An enormous tree that towered over Sierra Leone’s capital for hundreds of years and symbolised freedom to its early residents has crashed down in a single day throughout a heavy rainstorm.
President Julius Maada Bio referred to as the toppling of the famed tree “an awesome loss to the nation” as crowds gathered to take a look at the wrecked trunk.
The “Cotton Tree” was crucial landmark within the west African nation which was based by freed US slaves.
It’s mentioned that once they arrived by boat within the late 1700s, they gathered below its branches to supply prayers earlier than shifting into their new residence.
The tree went on to seem on the nation’s banknotes and be celebrated in youngsters’s nursery rhymes.
“It was considered an emblem of liberty and freedom by early settlers,” the president wrote on Twitter.
“We’ve to see what we’re going to do to be sure that we hold the historical past of this tree right here,” he advised Reuters on the scene.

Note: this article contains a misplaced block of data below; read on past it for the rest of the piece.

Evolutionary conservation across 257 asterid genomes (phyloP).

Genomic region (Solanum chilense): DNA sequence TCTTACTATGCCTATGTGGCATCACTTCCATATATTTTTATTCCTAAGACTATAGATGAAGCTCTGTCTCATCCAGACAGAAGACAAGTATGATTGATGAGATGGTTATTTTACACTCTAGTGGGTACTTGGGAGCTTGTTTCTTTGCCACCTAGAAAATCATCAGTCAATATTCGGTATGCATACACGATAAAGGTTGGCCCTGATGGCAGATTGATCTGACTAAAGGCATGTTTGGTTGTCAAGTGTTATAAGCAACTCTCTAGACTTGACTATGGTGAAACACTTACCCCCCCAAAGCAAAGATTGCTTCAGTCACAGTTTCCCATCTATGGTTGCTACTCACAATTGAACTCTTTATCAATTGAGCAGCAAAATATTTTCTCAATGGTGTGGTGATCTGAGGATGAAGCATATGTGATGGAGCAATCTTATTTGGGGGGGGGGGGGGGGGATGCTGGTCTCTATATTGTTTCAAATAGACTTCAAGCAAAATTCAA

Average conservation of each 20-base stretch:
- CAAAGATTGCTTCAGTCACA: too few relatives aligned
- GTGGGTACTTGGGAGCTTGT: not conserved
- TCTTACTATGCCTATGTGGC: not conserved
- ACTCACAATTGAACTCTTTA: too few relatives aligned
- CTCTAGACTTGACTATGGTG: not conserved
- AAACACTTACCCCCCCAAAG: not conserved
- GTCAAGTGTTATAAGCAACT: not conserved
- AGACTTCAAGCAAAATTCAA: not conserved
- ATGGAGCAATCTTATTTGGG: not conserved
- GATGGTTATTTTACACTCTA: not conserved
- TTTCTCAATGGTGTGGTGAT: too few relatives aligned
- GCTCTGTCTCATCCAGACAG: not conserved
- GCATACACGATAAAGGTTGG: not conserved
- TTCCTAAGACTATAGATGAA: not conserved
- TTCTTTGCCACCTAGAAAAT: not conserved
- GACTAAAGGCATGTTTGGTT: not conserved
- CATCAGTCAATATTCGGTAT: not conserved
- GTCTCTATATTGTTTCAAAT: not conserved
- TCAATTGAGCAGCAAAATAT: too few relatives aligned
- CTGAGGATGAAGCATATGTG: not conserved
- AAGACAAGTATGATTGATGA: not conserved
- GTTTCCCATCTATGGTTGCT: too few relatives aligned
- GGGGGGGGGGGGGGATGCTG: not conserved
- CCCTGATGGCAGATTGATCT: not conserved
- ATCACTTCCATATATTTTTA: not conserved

“I wish to have a chunk of this historical past wherever I discover myself – on the state home, the museum or metropolis corridor.”
Till the storm snapped its 70-metre-tall trunk close to the bottom, the kapok tree stood in the course of a roundabout in central Freetown, its highest branches reaching above the encompassing tower blocks.
Victor Tutu Rogers was one of many final folks to see the tree standing when he handed it at about 9.40pm on Wednesday because the rain and wind intensified.
“I dashed around the cotton tree on my approach from work as a result of I feared the branches may fall,” he mentioned.
“Shortly after that there was a heavy lightning and I heard a heavy bang – the sound of the tree falling behind me.”
On Thursday morning, diggers cleaned up the wreckage – a sprawling heap of damaged branches and vivid wooden newly uncovered to the air.
Close by buildings and vehicles appeared to have been broken through the fall though no accidents have been reported.
Freetown’s Chief Administrator, Festus Kallay, mentioned town held its annual thanksgiving below the landmark each November.
“The Freetown skyline will hardly be the identical once more.”
Australian Related Press